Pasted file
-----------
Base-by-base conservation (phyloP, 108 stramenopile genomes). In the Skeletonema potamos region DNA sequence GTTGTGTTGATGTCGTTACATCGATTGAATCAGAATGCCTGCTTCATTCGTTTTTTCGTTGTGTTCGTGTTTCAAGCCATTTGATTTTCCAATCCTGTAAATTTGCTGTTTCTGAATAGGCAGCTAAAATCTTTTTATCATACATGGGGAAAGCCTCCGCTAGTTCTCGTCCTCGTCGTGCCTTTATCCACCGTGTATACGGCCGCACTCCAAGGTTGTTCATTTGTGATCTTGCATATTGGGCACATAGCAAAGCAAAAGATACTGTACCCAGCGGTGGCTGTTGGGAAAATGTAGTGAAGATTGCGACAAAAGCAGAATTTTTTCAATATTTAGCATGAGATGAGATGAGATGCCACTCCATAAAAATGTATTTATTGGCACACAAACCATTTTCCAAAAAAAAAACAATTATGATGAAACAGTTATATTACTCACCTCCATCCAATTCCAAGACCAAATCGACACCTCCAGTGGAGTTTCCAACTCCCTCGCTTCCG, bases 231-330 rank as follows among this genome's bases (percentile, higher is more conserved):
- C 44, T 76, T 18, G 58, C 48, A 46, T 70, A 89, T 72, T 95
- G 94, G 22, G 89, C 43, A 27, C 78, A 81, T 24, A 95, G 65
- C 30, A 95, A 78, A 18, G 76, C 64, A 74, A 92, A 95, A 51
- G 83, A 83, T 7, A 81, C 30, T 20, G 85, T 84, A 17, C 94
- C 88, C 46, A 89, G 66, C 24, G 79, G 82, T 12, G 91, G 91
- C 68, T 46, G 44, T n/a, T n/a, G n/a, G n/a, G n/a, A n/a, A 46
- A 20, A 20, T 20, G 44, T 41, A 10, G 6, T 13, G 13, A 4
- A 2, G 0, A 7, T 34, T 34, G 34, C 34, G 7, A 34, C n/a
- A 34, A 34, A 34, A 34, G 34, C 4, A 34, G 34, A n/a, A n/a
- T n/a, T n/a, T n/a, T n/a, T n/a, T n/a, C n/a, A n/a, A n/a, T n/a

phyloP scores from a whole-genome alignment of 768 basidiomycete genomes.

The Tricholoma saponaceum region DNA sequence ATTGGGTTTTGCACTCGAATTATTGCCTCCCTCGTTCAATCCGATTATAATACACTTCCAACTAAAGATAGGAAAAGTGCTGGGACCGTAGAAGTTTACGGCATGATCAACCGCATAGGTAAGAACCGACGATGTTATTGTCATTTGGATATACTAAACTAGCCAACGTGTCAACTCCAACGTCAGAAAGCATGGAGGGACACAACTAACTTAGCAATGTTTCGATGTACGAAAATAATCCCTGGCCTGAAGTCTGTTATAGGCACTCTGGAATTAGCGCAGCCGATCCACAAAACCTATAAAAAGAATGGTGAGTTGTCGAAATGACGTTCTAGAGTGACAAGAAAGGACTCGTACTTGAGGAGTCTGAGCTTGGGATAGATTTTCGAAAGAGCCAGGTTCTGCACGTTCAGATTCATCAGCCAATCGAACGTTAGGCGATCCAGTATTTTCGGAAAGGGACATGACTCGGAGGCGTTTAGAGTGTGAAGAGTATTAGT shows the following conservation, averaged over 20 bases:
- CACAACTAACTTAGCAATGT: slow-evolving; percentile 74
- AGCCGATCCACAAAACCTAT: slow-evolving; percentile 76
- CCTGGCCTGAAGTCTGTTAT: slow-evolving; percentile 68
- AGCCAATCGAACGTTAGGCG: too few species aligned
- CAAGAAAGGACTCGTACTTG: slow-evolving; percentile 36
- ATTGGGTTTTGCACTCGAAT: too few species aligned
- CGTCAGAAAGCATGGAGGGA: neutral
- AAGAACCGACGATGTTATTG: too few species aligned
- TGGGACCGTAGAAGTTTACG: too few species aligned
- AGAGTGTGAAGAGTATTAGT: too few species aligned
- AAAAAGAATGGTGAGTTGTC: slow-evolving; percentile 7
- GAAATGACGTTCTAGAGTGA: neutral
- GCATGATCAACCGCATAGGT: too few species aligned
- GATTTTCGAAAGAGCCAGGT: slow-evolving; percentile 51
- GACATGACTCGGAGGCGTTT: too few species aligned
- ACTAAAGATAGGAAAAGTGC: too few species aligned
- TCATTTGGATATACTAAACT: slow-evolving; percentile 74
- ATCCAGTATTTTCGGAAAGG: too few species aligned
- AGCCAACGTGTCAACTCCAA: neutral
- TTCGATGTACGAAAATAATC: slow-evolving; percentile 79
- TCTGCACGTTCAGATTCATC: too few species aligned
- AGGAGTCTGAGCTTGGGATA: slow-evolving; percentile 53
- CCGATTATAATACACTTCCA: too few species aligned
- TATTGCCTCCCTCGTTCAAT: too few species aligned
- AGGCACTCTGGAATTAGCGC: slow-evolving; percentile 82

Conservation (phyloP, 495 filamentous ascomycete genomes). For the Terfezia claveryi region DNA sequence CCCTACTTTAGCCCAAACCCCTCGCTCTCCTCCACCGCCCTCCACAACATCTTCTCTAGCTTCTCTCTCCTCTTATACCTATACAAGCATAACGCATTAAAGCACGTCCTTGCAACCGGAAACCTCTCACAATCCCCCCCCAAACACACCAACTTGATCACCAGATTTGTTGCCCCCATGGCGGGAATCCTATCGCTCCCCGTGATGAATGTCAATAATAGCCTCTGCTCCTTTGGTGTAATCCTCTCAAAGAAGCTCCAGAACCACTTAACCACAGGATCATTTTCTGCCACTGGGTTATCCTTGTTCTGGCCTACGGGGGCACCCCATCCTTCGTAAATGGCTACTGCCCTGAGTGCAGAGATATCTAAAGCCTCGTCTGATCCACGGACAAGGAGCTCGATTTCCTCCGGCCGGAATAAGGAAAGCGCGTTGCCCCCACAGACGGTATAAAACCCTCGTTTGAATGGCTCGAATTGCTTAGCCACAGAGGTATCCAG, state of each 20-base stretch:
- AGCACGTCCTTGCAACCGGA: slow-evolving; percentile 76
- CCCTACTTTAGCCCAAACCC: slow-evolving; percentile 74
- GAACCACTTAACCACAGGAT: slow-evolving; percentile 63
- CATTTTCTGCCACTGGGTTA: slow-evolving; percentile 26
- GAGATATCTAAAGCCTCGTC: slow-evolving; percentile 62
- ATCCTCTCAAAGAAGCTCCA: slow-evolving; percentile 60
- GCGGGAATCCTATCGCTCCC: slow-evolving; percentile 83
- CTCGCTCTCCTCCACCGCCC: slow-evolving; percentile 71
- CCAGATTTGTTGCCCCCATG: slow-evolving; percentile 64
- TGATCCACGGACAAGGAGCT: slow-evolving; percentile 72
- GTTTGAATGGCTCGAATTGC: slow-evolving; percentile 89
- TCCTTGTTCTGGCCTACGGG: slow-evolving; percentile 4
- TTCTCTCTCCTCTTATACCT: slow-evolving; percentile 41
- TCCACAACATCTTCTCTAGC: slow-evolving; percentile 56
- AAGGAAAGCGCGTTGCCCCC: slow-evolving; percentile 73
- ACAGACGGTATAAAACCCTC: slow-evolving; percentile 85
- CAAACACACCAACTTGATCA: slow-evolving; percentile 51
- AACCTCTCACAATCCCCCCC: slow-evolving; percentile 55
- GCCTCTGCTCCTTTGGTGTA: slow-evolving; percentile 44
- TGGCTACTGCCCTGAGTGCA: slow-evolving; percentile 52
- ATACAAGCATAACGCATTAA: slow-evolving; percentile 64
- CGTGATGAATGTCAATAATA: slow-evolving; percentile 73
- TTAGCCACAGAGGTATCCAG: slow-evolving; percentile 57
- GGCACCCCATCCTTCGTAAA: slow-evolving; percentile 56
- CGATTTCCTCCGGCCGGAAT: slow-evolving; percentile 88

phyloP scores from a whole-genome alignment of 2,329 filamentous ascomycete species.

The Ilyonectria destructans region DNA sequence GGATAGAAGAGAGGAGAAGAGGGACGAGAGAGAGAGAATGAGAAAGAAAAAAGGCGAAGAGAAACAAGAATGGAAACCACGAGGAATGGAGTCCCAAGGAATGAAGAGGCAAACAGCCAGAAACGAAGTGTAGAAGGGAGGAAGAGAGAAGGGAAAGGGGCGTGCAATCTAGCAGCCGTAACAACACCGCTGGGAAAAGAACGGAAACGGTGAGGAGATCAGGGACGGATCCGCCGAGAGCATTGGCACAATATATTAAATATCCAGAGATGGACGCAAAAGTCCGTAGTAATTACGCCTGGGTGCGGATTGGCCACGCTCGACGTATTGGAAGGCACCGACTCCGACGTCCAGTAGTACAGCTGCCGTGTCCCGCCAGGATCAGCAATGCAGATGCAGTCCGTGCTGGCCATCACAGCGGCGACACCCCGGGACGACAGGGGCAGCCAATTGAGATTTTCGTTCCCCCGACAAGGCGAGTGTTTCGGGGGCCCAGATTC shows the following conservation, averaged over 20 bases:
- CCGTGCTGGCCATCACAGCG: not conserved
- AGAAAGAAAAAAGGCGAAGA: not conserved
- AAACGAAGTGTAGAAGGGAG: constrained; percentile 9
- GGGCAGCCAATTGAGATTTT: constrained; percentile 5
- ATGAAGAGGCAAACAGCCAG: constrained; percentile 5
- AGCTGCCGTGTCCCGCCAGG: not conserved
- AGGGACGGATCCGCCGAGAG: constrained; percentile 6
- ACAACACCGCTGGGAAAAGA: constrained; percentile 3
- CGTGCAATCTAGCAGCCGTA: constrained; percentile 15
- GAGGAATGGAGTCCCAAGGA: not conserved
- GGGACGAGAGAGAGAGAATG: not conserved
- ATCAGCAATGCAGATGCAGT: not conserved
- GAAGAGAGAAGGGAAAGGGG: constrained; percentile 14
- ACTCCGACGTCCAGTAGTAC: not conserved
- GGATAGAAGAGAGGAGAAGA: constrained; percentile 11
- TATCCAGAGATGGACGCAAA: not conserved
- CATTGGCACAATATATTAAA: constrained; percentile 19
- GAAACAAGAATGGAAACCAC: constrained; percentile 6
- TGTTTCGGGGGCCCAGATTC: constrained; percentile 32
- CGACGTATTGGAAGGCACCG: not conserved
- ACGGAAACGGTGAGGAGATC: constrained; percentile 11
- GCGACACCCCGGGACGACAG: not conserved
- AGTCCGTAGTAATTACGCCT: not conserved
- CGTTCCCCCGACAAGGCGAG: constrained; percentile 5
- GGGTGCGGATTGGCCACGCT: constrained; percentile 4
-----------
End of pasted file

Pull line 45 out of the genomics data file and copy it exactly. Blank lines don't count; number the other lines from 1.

- ATCCTCTCAAAGAAGCTCCA: slow-evolving; percentile 60